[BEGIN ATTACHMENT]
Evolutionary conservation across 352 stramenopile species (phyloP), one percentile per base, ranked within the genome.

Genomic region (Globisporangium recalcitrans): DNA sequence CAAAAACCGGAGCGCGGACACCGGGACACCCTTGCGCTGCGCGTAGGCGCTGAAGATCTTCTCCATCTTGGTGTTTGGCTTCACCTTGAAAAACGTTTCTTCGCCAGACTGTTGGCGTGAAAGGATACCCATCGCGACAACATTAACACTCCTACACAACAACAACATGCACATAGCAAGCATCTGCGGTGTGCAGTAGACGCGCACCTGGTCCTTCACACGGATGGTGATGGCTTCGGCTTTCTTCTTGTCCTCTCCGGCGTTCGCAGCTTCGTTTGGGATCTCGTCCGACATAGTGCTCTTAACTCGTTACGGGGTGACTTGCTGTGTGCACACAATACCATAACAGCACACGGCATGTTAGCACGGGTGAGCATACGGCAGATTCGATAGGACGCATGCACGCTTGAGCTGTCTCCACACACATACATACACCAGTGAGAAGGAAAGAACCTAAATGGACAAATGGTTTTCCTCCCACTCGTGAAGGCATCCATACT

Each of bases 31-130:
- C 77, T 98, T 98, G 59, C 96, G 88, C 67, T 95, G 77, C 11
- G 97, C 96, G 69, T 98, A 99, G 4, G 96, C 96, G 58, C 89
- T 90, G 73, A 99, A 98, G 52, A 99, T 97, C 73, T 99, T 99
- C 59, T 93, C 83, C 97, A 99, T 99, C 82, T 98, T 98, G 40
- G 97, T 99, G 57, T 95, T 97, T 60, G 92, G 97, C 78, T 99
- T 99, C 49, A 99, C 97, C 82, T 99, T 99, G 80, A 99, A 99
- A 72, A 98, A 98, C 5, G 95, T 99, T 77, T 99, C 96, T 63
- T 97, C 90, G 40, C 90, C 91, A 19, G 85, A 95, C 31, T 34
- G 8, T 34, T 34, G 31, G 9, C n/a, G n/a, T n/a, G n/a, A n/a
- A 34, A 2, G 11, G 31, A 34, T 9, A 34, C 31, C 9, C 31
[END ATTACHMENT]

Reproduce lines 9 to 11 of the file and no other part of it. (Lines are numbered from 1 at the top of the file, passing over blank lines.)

- T 99, C 49, A 99, C 97, C 82, T 99, T 99, G 80, A 99, A 99
- A 72, A 98, A 98, C 5, G 95, T 99, T 77, T 99, C 96, T 63
- T 97, C 90, G 40, C 90, C 91, A 19, G 85, A 95, C 31, T 34